As the nights lengthen and the temperature drops, there is nothing better than sitting around an African fire being serenaded by the calls of lions. Although there have been a number of different male lion coalitions providing these calls over the last few months, some new voices have entered the fray in the last two weeks. Who are these lions and what are their intentions here on Londolozi?
The group consists of two males and one female and were seen unashamedly calling and scent marking throughout the heart of Londolozi. They were a little skittish around vehicles, particularly during the day, and would flatten their ears, growl or flick their tails if vehicles got too close to them. Judging by the direction they had come from and their reaction to off-roading, we believed that these lions had come to Londolozi from Kruger.
After looking into it, we have been able to ascertain that this pride is called the Matshapiri Pride and comes from Skukuza in the Kruger. They are estimated to be about six years old and although their area of birth is not known they were first reported around Skukuza in 2014. Since early April this year, lodges in the Northern parts of the Sabi Sands (Nkorho, Umkumbe and Cheetah Plains) have reported seeing them and we know that they have also been seen calling and scent marking in Mala Mala and as far south as Sabi Sabi.
The movement of males like this is not unusual and is in fact incredibly important for the dispersal of genes. If male lions stayed in the area that they were born when they reached sexual maturity they would end up mating with their mothers and sisters and this sort of inbreeding would ultimately hinder the strength of the species. What is interesting however is that they have a female travelling with them. Typically males will leave their natal pride and establish a territory on their own before joining up and mating with females in that new area. Is she their sister or just a lone female that joined up with them at some point? Of this we are not sure and will probably not get an answer but we know that she has been with this coalition permanently since 2014 at least and has even been seen mating with one of the males.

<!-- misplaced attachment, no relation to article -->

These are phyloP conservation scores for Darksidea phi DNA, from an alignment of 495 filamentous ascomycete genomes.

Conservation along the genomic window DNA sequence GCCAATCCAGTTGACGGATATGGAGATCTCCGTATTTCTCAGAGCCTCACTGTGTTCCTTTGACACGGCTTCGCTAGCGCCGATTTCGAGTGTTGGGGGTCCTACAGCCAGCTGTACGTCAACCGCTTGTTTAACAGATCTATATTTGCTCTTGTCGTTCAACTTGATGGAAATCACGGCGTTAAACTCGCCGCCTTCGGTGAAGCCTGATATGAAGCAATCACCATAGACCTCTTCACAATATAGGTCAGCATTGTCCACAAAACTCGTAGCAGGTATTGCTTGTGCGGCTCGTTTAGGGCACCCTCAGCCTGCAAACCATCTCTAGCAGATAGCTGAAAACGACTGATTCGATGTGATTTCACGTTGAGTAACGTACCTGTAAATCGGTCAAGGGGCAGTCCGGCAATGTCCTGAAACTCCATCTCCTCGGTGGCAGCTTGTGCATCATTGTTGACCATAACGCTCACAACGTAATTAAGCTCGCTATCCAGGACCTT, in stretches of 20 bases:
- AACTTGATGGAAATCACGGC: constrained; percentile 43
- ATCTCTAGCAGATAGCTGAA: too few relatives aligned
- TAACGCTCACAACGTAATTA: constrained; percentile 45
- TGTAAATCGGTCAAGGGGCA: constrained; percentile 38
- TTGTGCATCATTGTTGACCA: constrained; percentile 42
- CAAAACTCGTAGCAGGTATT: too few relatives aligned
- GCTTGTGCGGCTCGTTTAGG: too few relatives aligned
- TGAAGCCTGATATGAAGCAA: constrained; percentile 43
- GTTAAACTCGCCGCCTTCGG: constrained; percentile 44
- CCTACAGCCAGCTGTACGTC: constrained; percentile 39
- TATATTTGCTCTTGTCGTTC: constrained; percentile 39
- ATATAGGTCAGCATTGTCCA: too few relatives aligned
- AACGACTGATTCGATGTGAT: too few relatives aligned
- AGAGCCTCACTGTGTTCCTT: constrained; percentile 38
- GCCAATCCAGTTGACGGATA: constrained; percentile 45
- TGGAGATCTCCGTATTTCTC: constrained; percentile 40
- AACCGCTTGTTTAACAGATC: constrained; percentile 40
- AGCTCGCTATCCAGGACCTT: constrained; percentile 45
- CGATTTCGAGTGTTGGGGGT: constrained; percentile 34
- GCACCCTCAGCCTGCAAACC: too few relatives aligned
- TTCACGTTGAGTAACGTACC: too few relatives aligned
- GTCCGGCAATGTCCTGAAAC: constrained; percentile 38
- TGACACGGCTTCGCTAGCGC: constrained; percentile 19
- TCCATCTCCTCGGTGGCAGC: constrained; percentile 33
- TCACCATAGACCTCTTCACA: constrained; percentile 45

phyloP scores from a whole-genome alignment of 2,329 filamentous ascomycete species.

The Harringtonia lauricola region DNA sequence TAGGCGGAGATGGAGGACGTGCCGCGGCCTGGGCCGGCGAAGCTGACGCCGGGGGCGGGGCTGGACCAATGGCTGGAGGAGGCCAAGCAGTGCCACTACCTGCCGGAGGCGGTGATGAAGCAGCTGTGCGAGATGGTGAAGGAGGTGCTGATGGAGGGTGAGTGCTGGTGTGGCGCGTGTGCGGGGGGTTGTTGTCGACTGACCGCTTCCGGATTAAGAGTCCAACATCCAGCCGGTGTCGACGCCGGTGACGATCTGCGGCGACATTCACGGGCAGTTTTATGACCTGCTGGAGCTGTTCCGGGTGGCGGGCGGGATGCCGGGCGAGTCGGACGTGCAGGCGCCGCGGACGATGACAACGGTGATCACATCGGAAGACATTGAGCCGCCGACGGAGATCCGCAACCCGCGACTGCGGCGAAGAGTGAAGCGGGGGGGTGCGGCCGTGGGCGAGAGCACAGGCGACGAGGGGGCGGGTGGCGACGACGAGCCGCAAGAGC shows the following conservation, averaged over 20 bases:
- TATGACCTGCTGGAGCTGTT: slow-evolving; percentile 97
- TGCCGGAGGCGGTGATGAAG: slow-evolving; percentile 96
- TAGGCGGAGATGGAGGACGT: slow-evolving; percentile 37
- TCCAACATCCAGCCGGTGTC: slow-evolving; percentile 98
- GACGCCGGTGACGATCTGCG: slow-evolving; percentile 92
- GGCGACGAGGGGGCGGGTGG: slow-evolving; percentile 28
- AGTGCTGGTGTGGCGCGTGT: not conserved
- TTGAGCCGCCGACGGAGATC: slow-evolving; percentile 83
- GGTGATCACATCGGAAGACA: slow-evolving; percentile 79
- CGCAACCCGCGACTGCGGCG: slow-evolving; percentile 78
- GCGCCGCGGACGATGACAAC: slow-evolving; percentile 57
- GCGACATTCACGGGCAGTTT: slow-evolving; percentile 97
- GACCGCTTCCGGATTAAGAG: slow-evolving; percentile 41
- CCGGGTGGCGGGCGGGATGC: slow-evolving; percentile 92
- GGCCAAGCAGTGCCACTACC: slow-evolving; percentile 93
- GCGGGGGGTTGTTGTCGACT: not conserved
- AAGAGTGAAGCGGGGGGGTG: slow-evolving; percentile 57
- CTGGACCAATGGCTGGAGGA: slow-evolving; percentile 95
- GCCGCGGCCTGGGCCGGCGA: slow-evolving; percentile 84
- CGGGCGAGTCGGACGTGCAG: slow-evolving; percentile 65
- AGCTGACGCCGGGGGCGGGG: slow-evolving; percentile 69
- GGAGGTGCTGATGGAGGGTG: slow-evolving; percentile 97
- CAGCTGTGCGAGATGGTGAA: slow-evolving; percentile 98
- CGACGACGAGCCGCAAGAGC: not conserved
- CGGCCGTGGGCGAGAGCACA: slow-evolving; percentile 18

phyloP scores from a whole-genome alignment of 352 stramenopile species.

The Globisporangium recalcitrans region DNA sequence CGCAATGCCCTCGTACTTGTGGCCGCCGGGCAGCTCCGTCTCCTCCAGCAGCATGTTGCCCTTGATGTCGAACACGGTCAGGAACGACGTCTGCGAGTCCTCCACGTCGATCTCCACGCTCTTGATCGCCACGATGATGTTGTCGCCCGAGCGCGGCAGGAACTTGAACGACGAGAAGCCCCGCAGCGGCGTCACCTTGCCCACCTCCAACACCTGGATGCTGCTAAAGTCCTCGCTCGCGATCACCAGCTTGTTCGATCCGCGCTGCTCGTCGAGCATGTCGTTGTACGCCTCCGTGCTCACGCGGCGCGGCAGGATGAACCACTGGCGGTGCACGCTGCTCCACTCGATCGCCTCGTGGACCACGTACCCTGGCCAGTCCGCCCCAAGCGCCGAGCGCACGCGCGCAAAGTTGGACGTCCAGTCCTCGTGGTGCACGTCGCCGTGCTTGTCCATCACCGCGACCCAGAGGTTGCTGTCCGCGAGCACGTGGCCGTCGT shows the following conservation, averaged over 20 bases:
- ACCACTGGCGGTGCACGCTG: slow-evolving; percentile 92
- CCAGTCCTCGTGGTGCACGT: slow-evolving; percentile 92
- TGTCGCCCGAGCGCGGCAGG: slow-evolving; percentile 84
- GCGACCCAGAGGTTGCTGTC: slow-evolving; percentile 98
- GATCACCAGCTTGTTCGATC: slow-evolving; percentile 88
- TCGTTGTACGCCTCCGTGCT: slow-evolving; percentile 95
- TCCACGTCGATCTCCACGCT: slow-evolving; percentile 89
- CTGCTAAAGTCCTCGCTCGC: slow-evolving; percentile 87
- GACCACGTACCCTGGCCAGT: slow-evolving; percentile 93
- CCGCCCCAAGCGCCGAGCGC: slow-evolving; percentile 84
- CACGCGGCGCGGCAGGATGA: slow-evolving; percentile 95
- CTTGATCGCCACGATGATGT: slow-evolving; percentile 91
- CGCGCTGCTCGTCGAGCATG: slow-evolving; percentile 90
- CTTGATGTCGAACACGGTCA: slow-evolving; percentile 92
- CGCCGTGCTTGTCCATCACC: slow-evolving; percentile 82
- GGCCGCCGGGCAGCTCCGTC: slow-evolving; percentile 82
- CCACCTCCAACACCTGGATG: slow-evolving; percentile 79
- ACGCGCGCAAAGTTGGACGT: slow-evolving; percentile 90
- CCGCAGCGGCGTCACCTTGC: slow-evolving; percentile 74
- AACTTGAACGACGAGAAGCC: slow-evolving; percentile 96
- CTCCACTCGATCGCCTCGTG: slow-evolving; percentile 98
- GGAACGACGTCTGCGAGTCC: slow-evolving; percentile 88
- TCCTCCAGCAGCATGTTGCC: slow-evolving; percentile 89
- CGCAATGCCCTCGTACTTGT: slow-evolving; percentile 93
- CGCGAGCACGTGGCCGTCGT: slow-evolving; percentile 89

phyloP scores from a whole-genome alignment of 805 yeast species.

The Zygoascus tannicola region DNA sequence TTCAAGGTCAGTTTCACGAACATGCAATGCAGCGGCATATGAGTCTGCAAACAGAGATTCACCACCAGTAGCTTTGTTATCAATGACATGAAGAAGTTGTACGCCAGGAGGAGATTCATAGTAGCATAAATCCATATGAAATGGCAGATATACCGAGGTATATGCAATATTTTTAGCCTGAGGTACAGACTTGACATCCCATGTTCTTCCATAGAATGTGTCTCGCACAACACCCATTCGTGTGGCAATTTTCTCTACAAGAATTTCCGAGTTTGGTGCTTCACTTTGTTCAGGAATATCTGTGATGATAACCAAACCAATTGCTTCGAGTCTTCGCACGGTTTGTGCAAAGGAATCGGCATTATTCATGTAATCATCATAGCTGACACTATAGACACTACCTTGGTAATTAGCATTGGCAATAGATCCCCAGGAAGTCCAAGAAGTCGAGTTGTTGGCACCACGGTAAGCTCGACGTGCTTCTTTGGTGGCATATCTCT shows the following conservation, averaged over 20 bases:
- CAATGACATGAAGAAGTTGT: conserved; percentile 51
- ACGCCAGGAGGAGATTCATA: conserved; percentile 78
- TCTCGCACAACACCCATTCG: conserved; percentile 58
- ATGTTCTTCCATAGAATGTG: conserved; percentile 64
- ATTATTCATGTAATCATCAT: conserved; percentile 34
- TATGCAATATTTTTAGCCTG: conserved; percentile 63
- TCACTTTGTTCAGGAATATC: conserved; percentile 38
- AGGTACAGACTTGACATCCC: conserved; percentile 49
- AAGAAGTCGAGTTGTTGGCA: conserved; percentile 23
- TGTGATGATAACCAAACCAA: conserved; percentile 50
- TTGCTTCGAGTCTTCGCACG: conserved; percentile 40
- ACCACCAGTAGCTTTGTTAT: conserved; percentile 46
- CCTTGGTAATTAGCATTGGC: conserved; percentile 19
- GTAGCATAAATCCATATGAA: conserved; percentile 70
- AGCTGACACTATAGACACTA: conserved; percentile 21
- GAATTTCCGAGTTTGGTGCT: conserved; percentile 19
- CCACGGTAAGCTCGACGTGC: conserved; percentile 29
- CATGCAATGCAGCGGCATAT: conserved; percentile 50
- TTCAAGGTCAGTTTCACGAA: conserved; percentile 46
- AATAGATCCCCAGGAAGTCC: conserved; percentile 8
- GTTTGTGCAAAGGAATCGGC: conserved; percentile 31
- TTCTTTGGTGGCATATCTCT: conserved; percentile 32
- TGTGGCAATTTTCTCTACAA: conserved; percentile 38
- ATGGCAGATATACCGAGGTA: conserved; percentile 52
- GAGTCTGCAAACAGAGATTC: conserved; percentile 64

What is also interesting, is the manner in which this pride has arrived. Where other male coalitions such as the Styx and Fourways males have tentatively entered Londolozi, this pride has certainly left their mark. They tend to move big distances, confidently roaring and scent marking all the way before looping back on themselves to the east. At one point they were most definitely in earshot of the Majingilane, who we had tracks of crossing back into Londolozi but from what we can tell they never actually met up. Did two of the Majingilane get scared off and move back west to call their brothers or did they just decide to let the matter lie? We are not sure but to this day we are still waiting on a response from the coalition of four to our west.
What we do know though is that it has certainly got the rangers and guests very excited as well as reminded us just how fantastic it is to work in such a large and wild area. It is a reminder of how important large expanses of wilderness such as the Greater Kruger National Park and Limpopo National Park are, where lions and other animals can move like this, unhindered by human involvement. Where have these lions gone, will they be back again and are they the next pride to stir up the lion dynamics on Londolozi once again? It seems for now, all we can do is wait and see.
Have any of you ever seen this pride before and if so where? We would also love to hear about some of your favourite encounters with big male lions.